June 26, 2010
In order for business networking to be successful, it must be put to the same tests as any other business activity. Before engaging in business networking, ask:
a) What are my objectives in business networking?
b) What strategies will I employ?
The answers given to these questions should be relatively simple to understand and easy to measure.
For instance, a business person’s objectives in networking might be to:
- Get clients.
- Build referral source relationships.
Or, for the job seeker, the goals of networking might be:
- To get in front of a person who can hire me for a job that I want.
- Build referral relationships with people who can get me in front of people who can hire me for a job that I want.
One Strategy for achieving this goal is to look at the process of getting:
From the point where we are now (certain number of clients) (unemployed) (in a job that we do not like)
To where we want to be (more clients) (employed in a job we want)
… as a process. This process is something I call a pipeline.
To visualize this pipeline, think of a big open funnel. At the top of the pipeline we have a) prospective clients and b) prospective referral sources. At the end of the pipeline we have clients. In between, we have qualified prospective clients, qualified referral sources, referral sources and, finally, clients.
Open networking is the process of meeting lots of people from which we can feed the front of the pipeline. How we qualify them and move them forward is how we are going to reach our goal. This requires that we network with purpose. Therefore, as people are met, we must make decisions along the way: how are we going to define a qualified referral source. This is going to be important, because if we spend all of our time talking to people that are not qualified prospective clients or qualified referral sources then we will not have time to talk to people that are qualified. The net result will be that our net result is random rather than what we want it to be.
Networking results, to be effective, need to be measured: Measured means with numbers. How many qualified referral sources and qualified prospects do I have? How many prospective client meetings or interviews have resulted? Is that ratio improving or declining? If it is improving, keep doing what we are doing, if it is declining … step back and evaluate. Going by feel is not good. It may have felt good to have three meetings with people at Starbucks today, but if it did not move the pipeline forward, that feeling will evaporate along with the caffeine buzz.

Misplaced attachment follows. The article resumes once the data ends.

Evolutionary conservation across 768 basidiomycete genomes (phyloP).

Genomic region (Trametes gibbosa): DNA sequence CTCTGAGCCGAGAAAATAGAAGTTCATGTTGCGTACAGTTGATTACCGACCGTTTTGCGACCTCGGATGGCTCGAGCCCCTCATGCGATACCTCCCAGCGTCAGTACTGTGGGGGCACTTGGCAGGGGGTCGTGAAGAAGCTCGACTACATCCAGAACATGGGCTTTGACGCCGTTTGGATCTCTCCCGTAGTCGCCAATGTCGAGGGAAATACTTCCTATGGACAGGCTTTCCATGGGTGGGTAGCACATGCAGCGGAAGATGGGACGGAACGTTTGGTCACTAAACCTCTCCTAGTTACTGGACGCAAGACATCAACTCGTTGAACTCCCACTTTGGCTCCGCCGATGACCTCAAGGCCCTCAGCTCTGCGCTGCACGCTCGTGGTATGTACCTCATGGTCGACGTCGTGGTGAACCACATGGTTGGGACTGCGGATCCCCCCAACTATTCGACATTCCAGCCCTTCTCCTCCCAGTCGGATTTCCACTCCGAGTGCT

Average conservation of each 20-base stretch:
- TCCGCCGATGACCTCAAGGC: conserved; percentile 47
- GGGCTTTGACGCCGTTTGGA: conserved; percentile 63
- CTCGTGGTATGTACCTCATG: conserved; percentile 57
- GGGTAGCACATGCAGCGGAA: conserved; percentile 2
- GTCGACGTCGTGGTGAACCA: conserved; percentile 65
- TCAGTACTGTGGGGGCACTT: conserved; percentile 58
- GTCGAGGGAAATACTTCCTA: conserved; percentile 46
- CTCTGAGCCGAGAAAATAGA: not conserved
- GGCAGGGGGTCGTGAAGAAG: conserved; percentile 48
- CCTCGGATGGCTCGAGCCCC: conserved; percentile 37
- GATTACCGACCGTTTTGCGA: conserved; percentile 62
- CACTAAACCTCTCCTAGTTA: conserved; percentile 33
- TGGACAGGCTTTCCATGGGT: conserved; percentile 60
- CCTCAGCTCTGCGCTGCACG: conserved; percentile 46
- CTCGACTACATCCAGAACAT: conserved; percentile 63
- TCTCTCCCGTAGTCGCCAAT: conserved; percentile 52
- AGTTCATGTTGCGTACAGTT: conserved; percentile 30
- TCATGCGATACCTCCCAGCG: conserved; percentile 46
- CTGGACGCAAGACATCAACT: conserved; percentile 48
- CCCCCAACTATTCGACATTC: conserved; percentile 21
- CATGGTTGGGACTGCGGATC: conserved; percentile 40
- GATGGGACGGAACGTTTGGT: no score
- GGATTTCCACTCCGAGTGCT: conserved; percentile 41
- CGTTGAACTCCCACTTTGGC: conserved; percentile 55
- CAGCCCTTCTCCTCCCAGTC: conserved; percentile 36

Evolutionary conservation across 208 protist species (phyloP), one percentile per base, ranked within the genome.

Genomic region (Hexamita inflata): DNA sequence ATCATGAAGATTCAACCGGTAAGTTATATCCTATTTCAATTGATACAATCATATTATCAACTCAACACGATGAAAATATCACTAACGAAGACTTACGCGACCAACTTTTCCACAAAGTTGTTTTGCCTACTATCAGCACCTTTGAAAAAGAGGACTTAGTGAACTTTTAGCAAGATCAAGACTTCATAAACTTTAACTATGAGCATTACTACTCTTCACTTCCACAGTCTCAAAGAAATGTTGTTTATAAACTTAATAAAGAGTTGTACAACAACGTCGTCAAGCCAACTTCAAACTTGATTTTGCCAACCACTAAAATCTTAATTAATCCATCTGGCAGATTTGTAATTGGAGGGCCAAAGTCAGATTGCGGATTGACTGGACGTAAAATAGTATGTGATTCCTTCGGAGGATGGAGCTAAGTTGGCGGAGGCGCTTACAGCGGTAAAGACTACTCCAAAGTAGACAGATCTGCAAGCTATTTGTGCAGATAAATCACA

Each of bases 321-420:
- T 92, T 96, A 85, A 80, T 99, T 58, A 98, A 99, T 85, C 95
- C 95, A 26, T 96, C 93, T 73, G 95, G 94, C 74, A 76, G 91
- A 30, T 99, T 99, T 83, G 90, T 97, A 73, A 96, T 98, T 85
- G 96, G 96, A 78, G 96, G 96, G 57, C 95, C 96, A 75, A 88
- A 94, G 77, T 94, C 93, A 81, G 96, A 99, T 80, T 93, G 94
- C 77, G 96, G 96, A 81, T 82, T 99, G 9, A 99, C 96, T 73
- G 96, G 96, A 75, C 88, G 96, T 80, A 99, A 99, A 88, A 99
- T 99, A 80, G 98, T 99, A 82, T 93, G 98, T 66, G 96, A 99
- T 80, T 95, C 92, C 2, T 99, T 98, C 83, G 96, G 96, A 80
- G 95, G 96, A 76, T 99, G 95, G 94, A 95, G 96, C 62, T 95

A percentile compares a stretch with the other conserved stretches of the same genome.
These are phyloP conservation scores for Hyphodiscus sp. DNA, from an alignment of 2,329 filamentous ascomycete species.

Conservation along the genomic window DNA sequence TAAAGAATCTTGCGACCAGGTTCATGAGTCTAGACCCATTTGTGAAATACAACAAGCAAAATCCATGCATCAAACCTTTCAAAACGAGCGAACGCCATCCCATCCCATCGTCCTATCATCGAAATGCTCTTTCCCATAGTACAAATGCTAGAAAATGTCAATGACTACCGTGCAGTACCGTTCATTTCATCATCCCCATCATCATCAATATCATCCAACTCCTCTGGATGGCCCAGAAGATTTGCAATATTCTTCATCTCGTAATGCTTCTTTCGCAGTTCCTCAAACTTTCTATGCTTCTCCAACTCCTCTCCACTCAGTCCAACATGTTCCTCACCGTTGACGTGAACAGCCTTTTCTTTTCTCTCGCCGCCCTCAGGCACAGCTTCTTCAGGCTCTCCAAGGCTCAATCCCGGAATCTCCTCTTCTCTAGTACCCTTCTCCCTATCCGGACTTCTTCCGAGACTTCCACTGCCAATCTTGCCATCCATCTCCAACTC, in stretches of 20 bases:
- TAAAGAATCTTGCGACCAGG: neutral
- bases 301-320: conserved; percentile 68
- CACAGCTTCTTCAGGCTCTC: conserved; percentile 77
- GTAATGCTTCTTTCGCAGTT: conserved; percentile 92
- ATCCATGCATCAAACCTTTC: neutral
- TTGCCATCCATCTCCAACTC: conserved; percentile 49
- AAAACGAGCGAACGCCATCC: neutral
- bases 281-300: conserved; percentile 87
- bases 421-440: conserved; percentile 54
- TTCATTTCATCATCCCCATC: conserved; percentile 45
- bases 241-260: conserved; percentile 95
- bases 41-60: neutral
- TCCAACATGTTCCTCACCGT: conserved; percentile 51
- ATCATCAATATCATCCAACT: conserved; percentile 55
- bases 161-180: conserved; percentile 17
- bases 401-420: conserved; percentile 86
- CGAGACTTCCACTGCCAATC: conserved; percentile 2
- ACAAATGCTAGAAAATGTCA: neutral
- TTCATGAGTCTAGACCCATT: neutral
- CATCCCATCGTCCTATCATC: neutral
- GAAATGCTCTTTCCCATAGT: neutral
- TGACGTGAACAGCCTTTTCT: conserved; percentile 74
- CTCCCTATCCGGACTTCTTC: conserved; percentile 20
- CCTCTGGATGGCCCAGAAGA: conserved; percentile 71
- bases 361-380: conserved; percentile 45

The front end of the pipeline, finding people to network with in order to find prospective clients and prospective referral sources in much easier today than it once was. Go to meetup.com or Linkedin and find out where groups are meeting that meet the general criteria of people that “could” meet your criteria. Go there. Meet them.
When you get home and you find that you have a stack of business cards, divide them into people that are prospective referral sources, prospective clients or neither. Enter them into your data base. I use Yahoo, but I’m not pushing them. Use any data base that allows you to create categories for your contacts. Have categories for each phase of your pipeline. This pipeline should be dynamic. No one should stay a prospective referral source forever. Most of us are much too eager to have people like us. What we want to find out from these people is: are they in a position to refer or hire us or not? “Maybe” is NOT the answer we want. “No” is infinitely better than “Maybe.” “Maybe” keeps us spinning our wheels. Come up with your strategy on how to touch base and qualify your prospective referral sources and prospective clients. Then follow through with your strategy. The pipeline keeps moving. Your data base changes. It is moving all the time. New people coming in. Old people going out. Interviews and new prospects, new clients and job offers. It is alive! This is when networking is working.
Networking, then, is like any other business process. It requires purpose, planning, strict definition, implementation, measurement of results and continual adjustments based upon outcome. This is a process I’ve designed for the purpose of achieving personalized business results.
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